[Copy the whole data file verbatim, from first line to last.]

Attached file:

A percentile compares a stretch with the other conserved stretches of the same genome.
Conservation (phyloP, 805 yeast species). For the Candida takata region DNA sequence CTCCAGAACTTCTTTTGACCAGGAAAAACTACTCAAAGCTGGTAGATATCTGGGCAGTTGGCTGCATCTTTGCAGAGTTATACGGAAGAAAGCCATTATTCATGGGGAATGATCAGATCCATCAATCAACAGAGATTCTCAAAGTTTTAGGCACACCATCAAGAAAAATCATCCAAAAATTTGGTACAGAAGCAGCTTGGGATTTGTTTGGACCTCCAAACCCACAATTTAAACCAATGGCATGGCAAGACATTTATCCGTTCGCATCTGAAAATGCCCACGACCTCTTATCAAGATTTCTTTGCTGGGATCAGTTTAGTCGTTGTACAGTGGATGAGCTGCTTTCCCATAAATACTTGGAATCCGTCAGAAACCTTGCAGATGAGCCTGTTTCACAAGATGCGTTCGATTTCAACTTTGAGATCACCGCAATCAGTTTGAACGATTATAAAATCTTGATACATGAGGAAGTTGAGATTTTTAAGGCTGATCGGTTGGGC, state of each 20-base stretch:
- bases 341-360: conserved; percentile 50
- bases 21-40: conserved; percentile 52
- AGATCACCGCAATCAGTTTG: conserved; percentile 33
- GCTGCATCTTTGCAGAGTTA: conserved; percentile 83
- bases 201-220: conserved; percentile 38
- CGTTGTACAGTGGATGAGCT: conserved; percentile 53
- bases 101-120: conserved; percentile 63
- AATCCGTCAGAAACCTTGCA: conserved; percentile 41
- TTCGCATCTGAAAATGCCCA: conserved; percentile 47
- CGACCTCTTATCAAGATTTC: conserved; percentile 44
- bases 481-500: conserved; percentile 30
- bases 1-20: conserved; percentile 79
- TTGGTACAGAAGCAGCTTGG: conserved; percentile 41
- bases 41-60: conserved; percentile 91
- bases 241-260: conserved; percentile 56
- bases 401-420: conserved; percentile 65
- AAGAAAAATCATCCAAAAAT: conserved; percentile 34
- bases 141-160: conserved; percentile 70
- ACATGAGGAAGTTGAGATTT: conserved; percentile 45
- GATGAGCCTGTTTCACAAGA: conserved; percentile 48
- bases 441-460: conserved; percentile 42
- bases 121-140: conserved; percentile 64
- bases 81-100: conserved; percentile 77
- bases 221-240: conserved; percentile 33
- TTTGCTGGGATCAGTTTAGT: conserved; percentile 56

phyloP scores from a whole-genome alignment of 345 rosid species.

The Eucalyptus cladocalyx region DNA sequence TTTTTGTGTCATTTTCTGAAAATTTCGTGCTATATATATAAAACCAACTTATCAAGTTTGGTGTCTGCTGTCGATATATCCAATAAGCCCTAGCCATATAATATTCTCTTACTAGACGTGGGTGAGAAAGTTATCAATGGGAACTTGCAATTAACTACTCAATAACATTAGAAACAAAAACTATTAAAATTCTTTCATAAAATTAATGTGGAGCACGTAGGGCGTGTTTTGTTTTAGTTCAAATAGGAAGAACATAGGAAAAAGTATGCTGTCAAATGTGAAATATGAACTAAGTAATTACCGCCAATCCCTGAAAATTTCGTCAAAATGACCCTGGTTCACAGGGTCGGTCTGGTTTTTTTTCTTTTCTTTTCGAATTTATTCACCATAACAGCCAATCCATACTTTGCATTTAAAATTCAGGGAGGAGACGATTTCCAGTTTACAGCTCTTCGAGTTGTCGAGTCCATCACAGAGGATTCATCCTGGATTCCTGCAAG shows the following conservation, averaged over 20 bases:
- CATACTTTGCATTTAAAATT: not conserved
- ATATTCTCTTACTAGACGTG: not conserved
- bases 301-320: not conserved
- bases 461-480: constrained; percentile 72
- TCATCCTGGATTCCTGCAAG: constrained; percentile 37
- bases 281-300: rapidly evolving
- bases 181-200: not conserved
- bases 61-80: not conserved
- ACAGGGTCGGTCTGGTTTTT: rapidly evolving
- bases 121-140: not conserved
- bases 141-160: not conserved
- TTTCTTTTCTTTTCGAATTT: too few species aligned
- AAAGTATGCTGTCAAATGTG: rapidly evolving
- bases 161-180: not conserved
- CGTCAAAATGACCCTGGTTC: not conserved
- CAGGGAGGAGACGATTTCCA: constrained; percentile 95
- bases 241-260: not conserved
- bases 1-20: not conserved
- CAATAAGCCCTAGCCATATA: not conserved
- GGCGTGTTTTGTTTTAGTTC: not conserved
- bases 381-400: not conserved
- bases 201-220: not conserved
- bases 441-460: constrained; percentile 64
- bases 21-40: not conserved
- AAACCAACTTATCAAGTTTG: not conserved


A percentile compares a stretch with the other conserved stretches of the same genome.
Conservation (phyloP, 805 yeast species). For the Candida takata region DNA sequence CTCCAGAACTTCTTTTGACCAGGAAAAACTACTCAAAGCTGGTAGATATCTGGGCAGTTGGCTGCATCTTTGCAGAGTTATACGGAAGAAAGCCATTATTCATGGGGAATGATCAGATCCATCAATCAACAGAGATTCTCAAAGTTTTAGGCACACCATCAAGAAAAATCATCCAAAAATTTGGTACAGAAGCAGCTTGGGATTTGTTTGGACCTCCAAACCCACAATTTAAACCAATGGCATGGCAAGACATTTATCCGTTCGCATCTGAAAATGCCCACGACCTCTTATCAAGATTTCTTTGCTGGGATCAGTTTAGTCGTTGTACAGTGGATGAGCTGCTTTCCCATAAATACTTGGAATCCGTCAGAAACCTTGCAGATGAGCCTGTTTCACAAGATGCGTTCGATTTCAACTTTGAGATCACCGCAATCAGTTTGAACGATTATAAAATCTTGATACATGAGGAAGTTGAGATTTTTAAGGCTGATCGGTTGGGC, state of each 20-base stretch:
- bases 341-360: conserved; percentile 50
- bases 21-40: conserved; percentile 52
- AGATCACCGCAATCAGTTTG: conserved; percentile 33
- GCTGCATCTTTGCAGAGTTA: conserved; percentile 83
- bases 201-220: conserved; percentile 38
- CGTTGTACAGTGGATGAGCT: conserved; percentile 53
- bases 101-120: conserved; percentile 63
- AATCCGTCAGAAACCTTGCA: conserved; percentile 41
- TTCGCATCTGAAAATGCCCA: conserved; percentile 47
- CGACCTCTTATCAAGATTTC: conserved; percentile 44
- bases 481-500: conserved; percentile 30
- bases 1-20: conserved; percentile 79
- TTGGTACAGAAGCAGCTTGG: conserved; percentile 41
- bases 41-60: conserved; percentile 91
- bases 241-260: conserved; percentile 56
- bases 401-420: conserved; percentile 65
- AAGAAAAATCATCCAAAAAT: conserved; percentile 34
- bases 141-160: conserved; percentile 70
- ACATGAGGAAGTTGAGATTT: conserved; percentile 45
- GATGAGCCTGTTTCACAAGA: conserved; percentile 48
- bases 441-460: conserved; percentile 42
- bases 121-140: conserved; percentile 64
- bases 81-100: conserved; percentile 77
- bases 221-240: conserved; percentile 33
- TTTGCTGGGATCAGTTTAGT: conserved; percentile 56

phyloP scores from a whole-genome alignment of 345 rosid species.

The Eucalyptus cladocalyx region DNA sequence TTTTTGTGTCATTTTCTGAAAATTTCGTGCTATATATATAAAACCAACTTATCAAGTTTGGTGTCTGCTGTCGATATATCCAATAAGCCCTAGCCATATAATATTCTCTTACTAGACGTGGGTGAGAAAGTTATCAATGGGAACTTGCAATTAACTACTCAATAACATTAGAAACAAAAACTATTAAAATTCTTTCATAAAATTAATGTGGAGCACGTAGGGCGTGTTTTGTTTTAGTTCAAATAGGAAGAACATAGGAAAAAGTATGCTGTCAAATGTGAAATATGAACTAAGTAATTACCGCCAATCCCTGAAAATTTCGTCAAAATGACCCTGGTTCACAGGGTCGGTCTGGTTTTTTTTCTTTTCTTTTCGAATTTATTCACCATAACAGCCAATCCATACTTTGCATTTAAAATTCAGGGAGGAGACGATTTCCAGTTTACAGCTCTTCGAGTTGTCGAGTCCATCACAGAGGATTCATCCTGGATTCCTGCAAG shows the following conservation, averaged over 20 bases:
- CATACTTTGCATTTAAAATT: not conserved
- ATATTCTCTTACTAGACGTG: not conserved
- bases 301-320: not conserved
- bases 461-480: constrained; percentile 72
- TCATCCTGGATTCCTGCAAG: constrained; percentile 37
- bases 281-300: rapidly evolving
- bases 181-200: not conserved
- bases 61-80: not conserved
- ACAGGGTCGGTCTGGTTTTT: rapidly evolving
- bases 121-140: not conserved
- bases 141-160: not conserved
- TTTCTTTTCTTTTCGAATTT: too few species aligned
- AAAGTATGCTGTCAAATGTG: rapidly evolving
- bases 161-180: not conserved
- CGTCAAAATGACCCTGGTTC: not conserved
- CAGGGAGGAGACGATTTCCA: constrained; percentile 95
- bases 241-260: not conserved
- bases 1-20: not conserved
- CAATAAGCCCTAGCCATATA: not conserved
- GGCGTGTTTTGTTTTAGTTC: not conserved
- bases 381-400: not conserved
- bases 201-220: not conserved
- bases 441-460: constrained; percentile 64
- bases 21-40: not conserved
- AAACCAACTTATCAAGTTTG: not conserved